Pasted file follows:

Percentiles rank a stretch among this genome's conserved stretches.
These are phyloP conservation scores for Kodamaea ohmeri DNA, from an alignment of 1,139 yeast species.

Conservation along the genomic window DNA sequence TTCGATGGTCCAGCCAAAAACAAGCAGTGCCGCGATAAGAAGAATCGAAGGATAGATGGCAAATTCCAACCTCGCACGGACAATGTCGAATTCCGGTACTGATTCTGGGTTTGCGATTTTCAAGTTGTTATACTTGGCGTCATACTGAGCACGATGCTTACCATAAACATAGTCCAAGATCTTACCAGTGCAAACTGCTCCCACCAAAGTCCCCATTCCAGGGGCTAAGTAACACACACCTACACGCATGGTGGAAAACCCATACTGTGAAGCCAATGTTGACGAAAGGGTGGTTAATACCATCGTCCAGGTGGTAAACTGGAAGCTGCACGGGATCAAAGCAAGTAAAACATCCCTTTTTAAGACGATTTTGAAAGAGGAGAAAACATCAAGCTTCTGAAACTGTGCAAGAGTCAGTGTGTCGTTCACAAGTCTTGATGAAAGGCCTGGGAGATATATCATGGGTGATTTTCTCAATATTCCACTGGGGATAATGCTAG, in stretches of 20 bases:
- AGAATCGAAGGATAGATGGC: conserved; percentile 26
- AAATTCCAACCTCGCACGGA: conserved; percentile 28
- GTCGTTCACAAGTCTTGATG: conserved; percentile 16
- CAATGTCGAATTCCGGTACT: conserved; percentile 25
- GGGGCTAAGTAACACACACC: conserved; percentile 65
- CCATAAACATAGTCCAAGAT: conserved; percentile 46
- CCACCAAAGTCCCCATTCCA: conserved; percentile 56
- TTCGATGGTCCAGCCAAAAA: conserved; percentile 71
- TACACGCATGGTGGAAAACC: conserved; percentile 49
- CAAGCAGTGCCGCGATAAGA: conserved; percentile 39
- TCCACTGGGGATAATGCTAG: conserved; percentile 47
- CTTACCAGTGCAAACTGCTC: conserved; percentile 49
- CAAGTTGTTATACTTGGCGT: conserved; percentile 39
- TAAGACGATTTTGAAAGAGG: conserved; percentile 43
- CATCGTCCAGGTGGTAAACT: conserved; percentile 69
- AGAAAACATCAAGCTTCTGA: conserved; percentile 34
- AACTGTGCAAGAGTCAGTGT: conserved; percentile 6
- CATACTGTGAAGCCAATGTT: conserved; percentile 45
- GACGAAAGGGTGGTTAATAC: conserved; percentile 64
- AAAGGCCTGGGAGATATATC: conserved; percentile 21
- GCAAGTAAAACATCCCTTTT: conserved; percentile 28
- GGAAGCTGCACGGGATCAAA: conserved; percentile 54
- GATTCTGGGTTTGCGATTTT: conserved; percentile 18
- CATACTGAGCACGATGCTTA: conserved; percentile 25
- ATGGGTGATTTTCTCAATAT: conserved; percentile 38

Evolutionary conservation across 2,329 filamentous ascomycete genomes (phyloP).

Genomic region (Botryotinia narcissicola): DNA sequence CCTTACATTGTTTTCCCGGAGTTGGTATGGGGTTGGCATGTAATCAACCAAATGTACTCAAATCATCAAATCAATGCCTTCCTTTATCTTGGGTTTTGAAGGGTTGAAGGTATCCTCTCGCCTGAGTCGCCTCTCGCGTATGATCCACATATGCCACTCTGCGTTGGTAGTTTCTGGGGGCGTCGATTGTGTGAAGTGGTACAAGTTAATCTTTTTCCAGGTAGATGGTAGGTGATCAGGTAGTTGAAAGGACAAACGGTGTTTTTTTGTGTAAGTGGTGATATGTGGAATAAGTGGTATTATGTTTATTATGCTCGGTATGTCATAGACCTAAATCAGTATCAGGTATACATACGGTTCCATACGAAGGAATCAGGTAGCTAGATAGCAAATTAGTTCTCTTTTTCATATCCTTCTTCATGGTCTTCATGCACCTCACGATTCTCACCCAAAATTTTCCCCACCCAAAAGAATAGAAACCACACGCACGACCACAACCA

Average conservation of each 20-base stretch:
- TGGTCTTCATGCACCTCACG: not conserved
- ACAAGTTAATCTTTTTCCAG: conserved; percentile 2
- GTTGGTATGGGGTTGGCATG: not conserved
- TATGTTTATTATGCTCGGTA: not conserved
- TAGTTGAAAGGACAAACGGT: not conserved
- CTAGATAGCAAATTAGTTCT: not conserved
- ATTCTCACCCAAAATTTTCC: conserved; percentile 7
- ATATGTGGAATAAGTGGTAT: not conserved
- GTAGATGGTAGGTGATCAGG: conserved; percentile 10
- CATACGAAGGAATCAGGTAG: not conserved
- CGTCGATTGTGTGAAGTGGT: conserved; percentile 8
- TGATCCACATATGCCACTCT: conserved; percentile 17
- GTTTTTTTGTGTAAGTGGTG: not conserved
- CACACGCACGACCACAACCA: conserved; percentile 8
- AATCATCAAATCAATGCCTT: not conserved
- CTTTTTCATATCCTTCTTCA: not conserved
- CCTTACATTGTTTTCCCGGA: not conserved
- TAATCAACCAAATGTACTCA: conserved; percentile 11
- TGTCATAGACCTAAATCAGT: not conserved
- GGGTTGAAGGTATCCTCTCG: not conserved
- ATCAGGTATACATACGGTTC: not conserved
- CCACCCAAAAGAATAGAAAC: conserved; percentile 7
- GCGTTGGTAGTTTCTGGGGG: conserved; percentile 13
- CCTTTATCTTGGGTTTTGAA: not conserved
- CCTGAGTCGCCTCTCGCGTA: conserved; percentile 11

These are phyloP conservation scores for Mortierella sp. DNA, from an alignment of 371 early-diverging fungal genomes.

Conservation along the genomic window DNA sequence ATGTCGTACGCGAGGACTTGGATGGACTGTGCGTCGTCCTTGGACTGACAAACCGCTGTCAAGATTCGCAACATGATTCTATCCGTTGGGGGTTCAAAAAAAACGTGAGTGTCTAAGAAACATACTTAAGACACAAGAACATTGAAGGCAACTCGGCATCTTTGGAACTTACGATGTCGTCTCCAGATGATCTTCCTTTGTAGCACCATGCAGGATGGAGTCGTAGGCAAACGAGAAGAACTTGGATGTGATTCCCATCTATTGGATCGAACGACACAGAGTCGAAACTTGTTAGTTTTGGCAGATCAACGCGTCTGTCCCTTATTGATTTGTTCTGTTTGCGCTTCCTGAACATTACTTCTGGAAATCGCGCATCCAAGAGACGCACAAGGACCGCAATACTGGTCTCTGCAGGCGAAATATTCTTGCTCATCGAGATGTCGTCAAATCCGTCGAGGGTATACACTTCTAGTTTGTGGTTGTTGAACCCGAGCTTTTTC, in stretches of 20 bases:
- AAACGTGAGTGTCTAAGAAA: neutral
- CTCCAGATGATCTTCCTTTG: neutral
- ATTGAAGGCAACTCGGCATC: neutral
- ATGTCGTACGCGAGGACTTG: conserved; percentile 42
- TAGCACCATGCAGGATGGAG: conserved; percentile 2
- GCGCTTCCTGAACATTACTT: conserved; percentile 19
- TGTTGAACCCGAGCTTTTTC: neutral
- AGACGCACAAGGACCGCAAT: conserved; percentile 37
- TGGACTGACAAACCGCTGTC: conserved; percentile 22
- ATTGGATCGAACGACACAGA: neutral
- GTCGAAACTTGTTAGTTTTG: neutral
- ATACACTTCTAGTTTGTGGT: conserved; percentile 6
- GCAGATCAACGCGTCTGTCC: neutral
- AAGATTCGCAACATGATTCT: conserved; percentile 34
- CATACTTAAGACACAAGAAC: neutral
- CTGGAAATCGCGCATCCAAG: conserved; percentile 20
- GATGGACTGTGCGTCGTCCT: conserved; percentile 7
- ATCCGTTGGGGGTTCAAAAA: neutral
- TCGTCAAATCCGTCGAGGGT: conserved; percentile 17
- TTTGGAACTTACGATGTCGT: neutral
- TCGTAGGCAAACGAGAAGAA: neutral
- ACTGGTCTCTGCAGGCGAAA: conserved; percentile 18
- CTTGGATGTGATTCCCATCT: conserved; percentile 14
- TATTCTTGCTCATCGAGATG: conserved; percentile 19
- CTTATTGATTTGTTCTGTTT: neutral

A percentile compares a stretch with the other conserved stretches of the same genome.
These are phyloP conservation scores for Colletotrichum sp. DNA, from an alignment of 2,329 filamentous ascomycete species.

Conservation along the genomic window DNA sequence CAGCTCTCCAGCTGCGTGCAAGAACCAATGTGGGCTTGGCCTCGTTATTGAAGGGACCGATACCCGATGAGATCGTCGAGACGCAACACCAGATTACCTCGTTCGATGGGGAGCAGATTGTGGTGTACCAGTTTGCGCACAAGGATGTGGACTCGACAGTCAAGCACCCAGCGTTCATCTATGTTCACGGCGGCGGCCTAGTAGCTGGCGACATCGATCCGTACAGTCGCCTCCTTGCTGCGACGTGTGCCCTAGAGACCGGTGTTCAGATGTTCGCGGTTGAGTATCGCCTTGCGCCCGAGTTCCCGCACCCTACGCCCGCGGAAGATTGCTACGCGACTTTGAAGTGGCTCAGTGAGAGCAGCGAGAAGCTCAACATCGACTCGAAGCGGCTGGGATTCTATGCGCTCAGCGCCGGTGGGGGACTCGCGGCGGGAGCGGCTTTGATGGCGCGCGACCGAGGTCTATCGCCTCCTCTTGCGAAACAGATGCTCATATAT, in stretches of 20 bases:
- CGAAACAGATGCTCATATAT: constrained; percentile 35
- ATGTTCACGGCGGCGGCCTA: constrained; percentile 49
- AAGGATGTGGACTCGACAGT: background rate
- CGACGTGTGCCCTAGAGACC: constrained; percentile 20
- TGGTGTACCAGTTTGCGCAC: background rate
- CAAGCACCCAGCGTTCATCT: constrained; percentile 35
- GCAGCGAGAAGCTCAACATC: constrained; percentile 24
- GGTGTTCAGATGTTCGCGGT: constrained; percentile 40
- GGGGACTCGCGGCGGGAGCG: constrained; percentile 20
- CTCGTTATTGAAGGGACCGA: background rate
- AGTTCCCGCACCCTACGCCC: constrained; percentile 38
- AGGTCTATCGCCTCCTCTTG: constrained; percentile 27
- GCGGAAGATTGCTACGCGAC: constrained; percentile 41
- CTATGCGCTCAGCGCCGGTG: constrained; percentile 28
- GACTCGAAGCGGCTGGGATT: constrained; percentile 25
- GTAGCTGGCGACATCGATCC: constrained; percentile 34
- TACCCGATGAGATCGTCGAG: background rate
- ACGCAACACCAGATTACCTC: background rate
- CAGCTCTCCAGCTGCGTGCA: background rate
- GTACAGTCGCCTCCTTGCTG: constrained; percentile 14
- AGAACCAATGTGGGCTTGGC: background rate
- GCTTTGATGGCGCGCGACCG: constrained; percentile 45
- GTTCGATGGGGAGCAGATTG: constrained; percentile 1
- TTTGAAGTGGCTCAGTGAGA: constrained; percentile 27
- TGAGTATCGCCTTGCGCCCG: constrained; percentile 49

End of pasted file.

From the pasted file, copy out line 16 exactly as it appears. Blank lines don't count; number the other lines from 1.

- CAAGTTGTTATACTTGGCGT: conserved; percentile 39